This is a unique sociopolitical time to practice emergency medicine. As a recent residency graduate working in a Freestanding ED in Dearborn, Michigan, my medical education has taken a back seat to a more relevant and enlightening cultural education.
Dearborn, with a population of about 100,000, an incredibly diverse city. Aside from the heterogeneity of White, Black, Asian and Latino Americans living together, nearly 40% of Dearborn’s population is of Arab descent. There is a mix of Arab Americans (both Christian and Muslim) and recent Arab immigrants, who are mostly Muslim. Arabic is the second most common language spoken in Dearborn, with many recent Arab immigrants not able to communicate in English at all.
Before I started working in Dearborn, I had heard stories of the strict Muslim customs; wives in burkas following steps behind husbands dressed in western clothes, appearing demure or subservient. Despite my liberal Detroit-based upbringing and education, I had little first hand exposure to this culture before. I was worried I would struggle to be respected by my male patients, or grow frustrated witnessing of deference a woman to her husband. Well, months into this job, I am pleased to tell you, my worries were unfounded.
First and foremost, I have learned that there is no correlation between a woman’s modesty and her level of confidence. My position as a physician has not been questioned; I am shown almost a genteel form of respect by female and male patients alike. More often than not, as I enter the room male patients will stand out of deference. Not since Catholic school have I seen manners like this; it has taken me aback. I contrast this to my recent experience with a young white male saying, “thanks, Baby,” as I walked out of the room after an exam. “You’re welcome, sir, but it’s Dr. Baby, to you,” I responded.
The language barrier has been as difficult to navigate as I expected. My trusty interpreter phone fits the bill most of the time. Until it doesn’t. For example, the cultural and communication issues around pelvic examinations for my Arab speaking Muslim patients are unexpectedly challenging. Frequently, despite having described the exam in depth through the interpreter phone, there are still unanswered questions, with many women undergoing this exam for the first time. It is logistically impossible for me to hold the phone and do an exam concurrently and I won’t perform this invasive and intimate exam without reliable communication.. So I have had to do is ask relatives, who are often male, to help with any interpretation. Husbands, cousins, and even brothers have stood behind a curtain waiting to interpret; which they have done without embarrassment or complaint. I have witnessed these men willingly put someone else’s needs ahead of their own and accepted any emotional discomfort.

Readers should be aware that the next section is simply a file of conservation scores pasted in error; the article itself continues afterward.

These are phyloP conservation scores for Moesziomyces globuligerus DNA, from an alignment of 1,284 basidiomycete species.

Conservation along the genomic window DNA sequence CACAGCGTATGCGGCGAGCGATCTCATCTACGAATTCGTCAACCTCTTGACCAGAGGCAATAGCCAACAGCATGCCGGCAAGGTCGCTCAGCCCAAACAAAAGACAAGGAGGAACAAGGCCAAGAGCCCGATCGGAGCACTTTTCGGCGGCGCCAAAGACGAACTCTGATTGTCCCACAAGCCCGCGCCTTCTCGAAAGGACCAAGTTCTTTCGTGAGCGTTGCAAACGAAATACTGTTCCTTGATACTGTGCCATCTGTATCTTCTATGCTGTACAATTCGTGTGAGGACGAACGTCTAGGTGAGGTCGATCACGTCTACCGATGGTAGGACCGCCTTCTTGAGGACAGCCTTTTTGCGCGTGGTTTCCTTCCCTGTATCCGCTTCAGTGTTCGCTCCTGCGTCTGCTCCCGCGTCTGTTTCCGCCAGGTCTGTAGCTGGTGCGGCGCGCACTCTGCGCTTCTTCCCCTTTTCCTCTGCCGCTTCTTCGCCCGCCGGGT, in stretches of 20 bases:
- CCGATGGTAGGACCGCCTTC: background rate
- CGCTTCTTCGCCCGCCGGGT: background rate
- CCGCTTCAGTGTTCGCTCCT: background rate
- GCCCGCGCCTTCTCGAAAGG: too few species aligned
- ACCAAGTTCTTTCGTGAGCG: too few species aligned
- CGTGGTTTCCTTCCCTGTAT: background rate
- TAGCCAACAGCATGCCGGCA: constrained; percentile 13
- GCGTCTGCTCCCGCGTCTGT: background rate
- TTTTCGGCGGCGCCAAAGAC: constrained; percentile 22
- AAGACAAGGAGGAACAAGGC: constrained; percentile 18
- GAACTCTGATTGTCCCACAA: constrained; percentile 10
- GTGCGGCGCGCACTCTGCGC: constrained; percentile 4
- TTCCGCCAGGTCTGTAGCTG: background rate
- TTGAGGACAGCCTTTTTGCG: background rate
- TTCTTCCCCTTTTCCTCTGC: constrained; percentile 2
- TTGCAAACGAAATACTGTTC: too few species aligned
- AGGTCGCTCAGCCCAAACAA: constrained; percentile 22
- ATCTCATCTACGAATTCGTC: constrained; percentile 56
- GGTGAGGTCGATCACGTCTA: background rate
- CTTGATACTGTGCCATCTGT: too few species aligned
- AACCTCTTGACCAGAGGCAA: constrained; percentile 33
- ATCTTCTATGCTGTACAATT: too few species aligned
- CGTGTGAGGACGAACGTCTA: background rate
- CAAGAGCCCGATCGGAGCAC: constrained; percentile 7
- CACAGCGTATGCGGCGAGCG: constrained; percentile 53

Last week, I diagnosed a pre-teen patient with Bell’s Palsy. She was completely fluent in English but her parents did not speak a word. I gathered the history from the child. She was bright, composed, and articulate: she had total possession of self. I gathered the history again with the interpreter phone from the father. At the end of the conversation I discussed the treatment, the disposition and follow up, and complimented him on the intelligence of his child, “shokrun, shokrun, Hamdullah, (thank you, thank you, thank God),” he said and bowed and smiled, quickly hanging up the phone. With such tenderness that still gives me goose bumps, he cradled his child’s head and graciously kissed her forehead. A child should be worshiped like that.
I am practicing emergency medicine in an area that serves many immigrants and refugees from predominantly Muslim nations. I watch the news and feel nauseated at the demagoguery and the cruelty of the current administration. I hear alternative facts. While in effect, I have experienced people: people who are sick and scared, people who are so far from home, people who worship their families, people who deserve more than what we are able to provide in the emergency department. The fact is that I have been changed, and continue to be changed by my interactions with my patients. Social justice is at the core of emergency medicine practice and the reason I chose this field in the first place. I consider my job a privilege. I consider my job to be a part of the resistance.
Lately, I have been telling all my patients as I give discharge instructions, “I’m glad you are here.”